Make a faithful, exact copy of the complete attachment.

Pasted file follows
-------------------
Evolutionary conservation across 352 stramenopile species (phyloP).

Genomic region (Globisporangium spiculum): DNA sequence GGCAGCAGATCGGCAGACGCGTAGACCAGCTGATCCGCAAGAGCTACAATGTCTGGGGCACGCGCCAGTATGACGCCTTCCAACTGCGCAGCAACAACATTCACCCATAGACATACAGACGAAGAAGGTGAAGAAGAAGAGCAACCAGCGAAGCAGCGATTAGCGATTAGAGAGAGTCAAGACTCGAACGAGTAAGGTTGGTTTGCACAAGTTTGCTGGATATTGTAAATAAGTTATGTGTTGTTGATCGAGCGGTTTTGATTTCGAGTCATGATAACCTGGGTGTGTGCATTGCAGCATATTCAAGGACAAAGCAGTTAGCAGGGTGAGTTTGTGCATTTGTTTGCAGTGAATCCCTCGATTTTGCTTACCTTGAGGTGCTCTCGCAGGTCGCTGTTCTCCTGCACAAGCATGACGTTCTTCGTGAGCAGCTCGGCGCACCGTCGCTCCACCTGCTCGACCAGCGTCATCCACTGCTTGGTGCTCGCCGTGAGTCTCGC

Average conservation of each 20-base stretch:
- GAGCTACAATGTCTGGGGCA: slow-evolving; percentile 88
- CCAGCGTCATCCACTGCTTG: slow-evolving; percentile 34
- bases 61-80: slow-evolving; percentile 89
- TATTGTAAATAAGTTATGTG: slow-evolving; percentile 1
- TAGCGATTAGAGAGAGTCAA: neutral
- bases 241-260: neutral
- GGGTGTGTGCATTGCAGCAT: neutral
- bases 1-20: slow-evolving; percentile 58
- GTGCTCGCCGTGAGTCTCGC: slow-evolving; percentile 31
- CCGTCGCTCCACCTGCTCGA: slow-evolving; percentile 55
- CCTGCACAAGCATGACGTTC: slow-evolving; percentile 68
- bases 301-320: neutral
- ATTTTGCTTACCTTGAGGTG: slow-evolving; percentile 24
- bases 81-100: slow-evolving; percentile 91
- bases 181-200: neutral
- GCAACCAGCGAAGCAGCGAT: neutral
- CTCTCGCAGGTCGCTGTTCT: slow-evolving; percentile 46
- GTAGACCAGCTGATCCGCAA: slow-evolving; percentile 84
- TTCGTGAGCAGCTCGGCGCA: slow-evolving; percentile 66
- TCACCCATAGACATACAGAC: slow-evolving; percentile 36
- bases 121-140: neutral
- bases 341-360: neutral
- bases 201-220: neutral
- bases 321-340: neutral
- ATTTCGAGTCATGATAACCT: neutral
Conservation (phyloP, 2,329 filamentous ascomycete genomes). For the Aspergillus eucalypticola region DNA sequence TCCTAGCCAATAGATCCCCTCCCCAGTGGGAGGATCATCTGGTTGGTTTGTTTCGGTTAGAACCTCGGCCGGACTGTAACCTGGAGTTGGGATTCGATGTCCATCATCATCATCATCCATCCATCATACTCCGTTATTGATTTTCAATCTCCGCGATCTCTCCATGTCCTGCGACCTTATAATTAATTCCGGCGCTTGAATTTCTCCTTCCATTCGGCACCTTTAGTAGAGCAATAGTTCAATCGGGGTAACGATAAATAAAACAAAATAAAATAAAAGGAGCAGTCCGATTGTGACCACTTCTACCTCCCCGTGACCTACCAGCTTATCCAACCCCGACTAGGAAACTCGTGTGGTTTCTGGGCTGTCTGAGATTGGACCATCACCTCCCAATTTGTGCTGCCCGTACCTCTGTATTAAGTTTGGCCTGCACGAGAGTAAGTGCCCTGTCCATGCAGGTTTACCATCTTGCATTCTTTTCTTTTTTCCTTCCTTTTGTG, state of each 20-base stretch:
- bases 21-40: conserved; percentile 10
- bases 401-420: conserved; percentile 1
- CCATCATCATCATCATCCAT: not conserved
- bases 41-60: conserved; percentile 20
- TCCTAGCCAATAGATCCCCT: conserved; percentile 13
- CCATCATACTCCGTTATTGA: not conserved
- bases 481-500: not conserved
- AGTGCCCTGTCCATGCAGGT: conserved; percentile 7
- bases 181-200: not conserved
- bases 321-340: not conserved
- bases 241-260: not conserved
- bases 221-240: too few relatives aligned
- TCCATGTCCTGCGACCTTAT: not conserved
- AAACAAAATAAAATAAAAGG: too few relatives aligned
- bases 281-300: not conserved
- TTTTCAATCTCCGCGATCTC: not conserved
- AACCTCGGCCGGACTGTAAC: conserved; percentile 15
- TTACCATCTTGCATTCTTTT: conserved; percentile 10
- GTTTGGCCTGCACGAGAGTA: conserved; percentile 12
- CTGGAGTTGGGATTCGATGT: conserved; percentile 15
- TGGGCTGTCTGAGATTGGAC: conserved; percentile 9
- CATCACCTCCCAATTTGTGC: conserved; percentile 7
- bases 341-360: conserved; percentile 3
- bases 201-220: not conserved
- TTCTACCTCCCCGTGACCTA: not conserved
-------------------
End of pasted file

Evolutionary conservation across 352 stramenopile species (phyloP).

Genomic region (Globisporangium spiculum): DNA sequence GGCAGCAGATCGGCAGACGCGTAGACCAGCTGATCCGCAAGAGCTACAATGTCTGGGGCACGCGCCAGTATGACGCCTTCCAACTGCGCAGCAACAACATTCACCCATAGACATACAGACGAAGAAGGTGAAGAAGAAGAGCAACCAGCGAAGCAGCGATTAGCGATTAGAGAGAGTCAAGACTCGAACGAGTAAGGTTGGTTTGCACAAGTTTGCTGGATATTGTAAATAAGTTATGTGTTGTTGATCGAGCGGTTTTGATTTCGAGTCATGATAACCTGGGTGTGTGCATTGCAGCATATTCAAGGACAAAGCAGTTAGCAGGGTGAGTTTGTGCATTTGTTTGCAGTGAATCCCTCGATTTTGCTTACCTTGAGGTGCTCTCGCAGGTCGCTGTTCTCCTGCACAAGCATGACGTTCTTCGTGAGCAGCTCGGCGCACCGTCGCTCCACCTGCTCGACCAGCGTCATCCACTGCTTGGTGCTCGCCGTGAGTCTCGC

Average conservation of each 20-base stretch:
- GAGCTACAATGTCTGGGGCA: slow-evolving; percentile 88
- CCAGCGTCATCCACTGCTTG: slow-evolving; percentile 34
- bases 61-80: slow-evolving; percentile 89
- TATTGTAAATAAGTTATGTG: slow-evolving; percentile 1
- TAGCGATTAGAGAGAGTCAA: neutral
- bases 241-260: neutral
- GGGTGTGTGCATTGCAGCAT: neutral
- bases 1-20: slow-evolving; percentile 58
- GTGCTCGCCGTGAGTCTCGC: slow-evolving; percentile 31
- CCGTCGCTCCACCTGCTCGA: slow-evolving; percentile 55
- CCTGCACAAGCATGACGTTC: slow-evolving; percentile 68
- bases 301-320: neutral
- ATTTTGCTTACCTTGAGGTG: slow-evolving; percentile 24
- bases 81-100: slow-evolving; percentile 91
- bases 181-200: neutral
- GCAACCAGCGAAGCAGCGAT: neutral
- CTCTCGCAGGTCGCTGTTCT: slow-evolving; percentile 46
- GTAGACCAGCTGATCCGCAA: slow-evolving; percentile 84
- TTCGTGAGCAGCTCGGCGCA: slow-evolving; percentile 66
- TCACCCATAGACATACAGAC: slow-evolving; percentile 36
- bases 121-140: neutral
- bases 341-360: neutral
- bases 201-220: neutral
- bases 321-340: neutral
- ATTTCGAGTCATGATAACCT: neutral
Conservation (phyloP, 2,329 filamentous ascomycete genomes). For the Aspergillus eucalypticola region DNA sequence TCCTAGCCAATAGATCCCCTCCCCAGTGGGAGGATCATCTGGTTGGTTTGTTTCGGTTAGAACCTCGGCCGGACTGTAACCTGGAGTTGGGATTCGATGTCCATCATCATCATCATCCATCCATCATACTCCGTTATTGATTTTCAATCTCCGCGATCTCTCCATGTCCTGCGACCTTATAATTAATTCCGGCGCTTGAATTTCTCCTTCCATTCGGCACCTTTAGTAGAGCAATAGTTCAATCGGGGTAACGATAAATAAAACAAAATAAAATAAAAGGAGCAGTCCGATTGTGACCACTTCTACCTCCCCGTGACCTACCAGCTTATCCAACCCCGACTAGGAAACTCGTGTGGTTTCTGGGCTGTCTGAGATTGGACCATCACCTCCCAATTTGTGCTGCCCGTACCTCTGTATTAAGTTTGGCCTGCACGAGAGTAAGTGCCCTGTCCATGCAGGTTTACCATCTTGCATTCTTTTCTTTTTTCCTTCCTTTTGTG, state of each 20-base stretch:
- bases 21-40: conserved; percentile 10
- bases 401-420: conserved; percentile 1
- CCATCATCATCATCATCCAT: not conserved
- bases 41-60: conserved; percentile 20
- TCCTAGCCAATAGATCCCCT: conserved; percentile 13
- CCATCATACTCCGTTATTGA: not conserved
- bases 481-500: not conserved
- AGTGCCCTGTCCATGCAGGT: conserved; percentile 7
- bases 181-200: not conserved
- bases 321-340: not conserved
- bases 241-260: not conserved
- bases 221-240: too few relatives aligned
- TCCATGTCCTGCGACCTTAT: not conserved
- AAACAAAATAAAATAAAAGG: too few relatives aligned
- bases 281-300: not conserved
- TTTTCAATCTCCGCGATCTC: not conserved
- AACCTCGGCCGGACTGTAAC: conserved; percentile 15
- TTACCATCTTGCATTCTTTT: conserved; percentile 10
- GTTTGGCCTGCACGAGAGTA: conserved; percentile 12
- CTGGAGTTGGGATTCGATGT: conserved; percentile 15
- TGGGCTGTCTGAGATTGGAC: conserved; percentile 9
- CATCACCTCCCAATTTGTGC: conserved; percentile 7
- bases 341-360: conserved; percentile 3
- bases 201-220: not conserved
- TTCTACCTCCCCGTGACCTA: not conserved